Internet giants weigh in on defamation lawsuit

From Twitter and Facebook to Amazon and Google, the biggest

names of the Internet are blasting a federal judge’s decision

allowing an Arizona-based gossip website to be sued for defamation

by a former Cincinnati Bengals cheerleader convicted of having sex

with a teenager.

In court briefs recently filed in the 6th U.S. Circuit Court of

Appeals in Cincinnati, the Internet giants warn that if upheld, the

northern Kentucky judge’s ruling to let the former cheerleader’s

lawsuit proceed has the potential to ”significantly chill online

speech” and undermine a law passed by Congress in 1996 that

provides broad immunity to websites.

”If websites are subject to liability for failing to remove

third-party content whenever someone objects, they will be subject

to the `heckler’s veto,’ giving anyone who complains unfettered

power to censor speech,” according to briefs filed Nov. 19 by

lawyers for Facebook, Google, Microsoft, Twitter, Amazon, Gawker

and BuzzFeed, among others.

Those heavy hitters ”really tell you how major of an issue this

is,” said David Gingras, attorney for Scottsdale, Ariz.-based and its owner, Nik Richie, 34, who lives in Orange

County, Calif.

A message left for Jones’ attorney, Eric Deters, seeking comment

wasn’t immediately returned.

The case centers on the federal Communications Decency Act,

passed in 1996 to help foster growth and free speech on the

Internet by providing immunity from liability to websites for

content posted by their users. The law also was designed to

encourage websites to self-police offensive material.

Judges and appeals courts across the country have upheld the law

in hundreds of cases.

But not Richie’s.

His website,, allows users to submit posts –

anonymously if they want – about anyone from the girl next door to

professional athletes and politicians, often accusing them of

promiscuity, cheating on their spouses or getting plastic surgery

or picking apart their looks. Richie screens each post, decides

what goes up and often adds his own commentary.

Most recently, Richie broke the news of Anthony Weiner’s latest

round of marital indiscretions.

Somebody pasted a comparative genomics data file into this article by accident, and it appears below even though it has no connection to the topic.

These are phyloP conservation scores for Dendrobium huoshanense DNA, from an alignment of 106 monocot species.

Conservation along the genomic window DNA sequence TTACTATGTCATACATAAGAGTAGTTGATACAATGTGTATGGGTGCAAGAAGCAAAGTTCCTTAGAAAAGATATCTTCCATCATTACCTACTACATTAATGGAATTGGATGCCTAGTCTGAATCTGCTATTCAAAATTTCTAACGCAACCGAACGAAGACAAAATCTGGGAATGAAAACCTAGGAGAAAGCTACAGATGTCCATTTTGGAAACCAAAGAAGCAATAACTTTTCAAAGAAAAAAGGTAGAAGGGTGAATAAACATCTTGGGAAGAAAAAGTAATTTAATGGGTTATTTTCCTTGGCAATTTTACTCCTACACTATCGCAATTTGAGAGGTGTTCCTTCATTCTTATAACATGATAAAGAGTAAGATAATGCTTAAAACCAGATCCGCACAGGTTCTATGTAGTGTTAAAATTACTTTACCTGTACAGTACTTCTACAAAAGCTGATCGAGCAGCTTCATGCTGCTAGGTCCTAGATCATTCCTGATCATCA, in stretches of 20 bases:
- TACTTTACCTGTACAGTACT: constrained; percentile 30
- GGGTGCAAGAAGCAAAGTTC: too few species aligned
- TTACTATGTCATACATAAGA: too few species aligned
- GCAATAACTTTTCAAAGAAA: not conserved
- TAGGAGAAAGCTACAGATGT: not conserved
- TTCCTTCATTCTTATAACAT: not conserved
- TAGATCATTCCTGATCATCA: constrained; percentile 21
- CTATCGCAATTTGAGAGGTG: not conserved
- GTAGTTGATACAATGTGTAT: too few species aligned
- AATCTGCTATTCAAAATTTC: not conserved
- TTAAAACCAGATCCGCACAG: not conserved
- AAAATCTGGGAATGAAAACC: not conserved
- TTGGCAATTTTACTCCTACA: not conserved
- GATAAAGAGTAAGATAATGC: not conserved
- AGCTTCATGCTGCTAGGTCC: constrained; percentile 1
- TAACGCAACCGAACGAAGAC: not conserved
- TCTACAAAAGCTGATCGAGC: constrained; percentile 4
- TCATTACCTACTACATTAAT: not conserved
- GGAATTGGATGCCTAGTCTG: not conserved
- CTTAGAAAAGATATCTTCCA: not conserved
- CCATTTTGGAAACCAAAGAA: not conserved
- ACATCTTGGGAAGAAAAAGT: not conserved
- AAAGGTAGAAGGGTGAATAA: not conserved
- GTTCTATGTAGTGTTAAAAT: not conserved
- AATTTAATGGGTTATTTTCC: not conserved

In December 2012, former Bengals cheerleader Sarah Jones, 28,

also a former high school teacher in northern Kentucky, sued Richie

over posts concerning the sexual history of her and her ex-husband.

Jones said the posts were untrue and caused her severe mental

anguish and embarrassment.

Richie said that the posts were submitted to him anonymously and

that it was not up to him to judge their accuracy. He simply posted

them and added a comment about high school teachers and sex.

In July, after federal Judge William Bertelsman allowed the

lawsuit to proceed, jurors found that the posts about Jones were

substantially false and Richie had acted with malice or reckless

disregard by publishing them, and they awarded Jones $338,000.

Richie is asking the 6th Circuit to find that Bertelsman should

never have allowed the case to proceed, which would nullify the

jury’s verdict.

Oral arguments in the case will be held in Cincinnati, likely in

the beginning of 2014, with a decision expected in the summer.

Gingras, other attorneys specializing in Internet law and civil

rights groups criticize Bertelsman’s ruling as based on his own

personal distaste of and not on legal precedent.

Bertelsman ruled four separate times in the case against

arguments over the Communications Decency Act, finding that the

very name of Richie’s website, the way he manages it and the

personal comments that he adds all encourage offensive content.

Richie’s own commentary about the Jones posts effectively

validated all the anonymous accusations against her, Bertelsman


The posts about Jones were unrelated to a criminal case that

emerged against her in March 2012 in which she was accused of

having sex with her former student, a teenager. Jones later pleaded

guilty to sexual misconduct and custodial interference as part of a

plea deal that allowed her to avoid jail time but prohibited her

from teaching again.

Jones and the student, then 17, are still together and say

they’re in love and engaged to be married.

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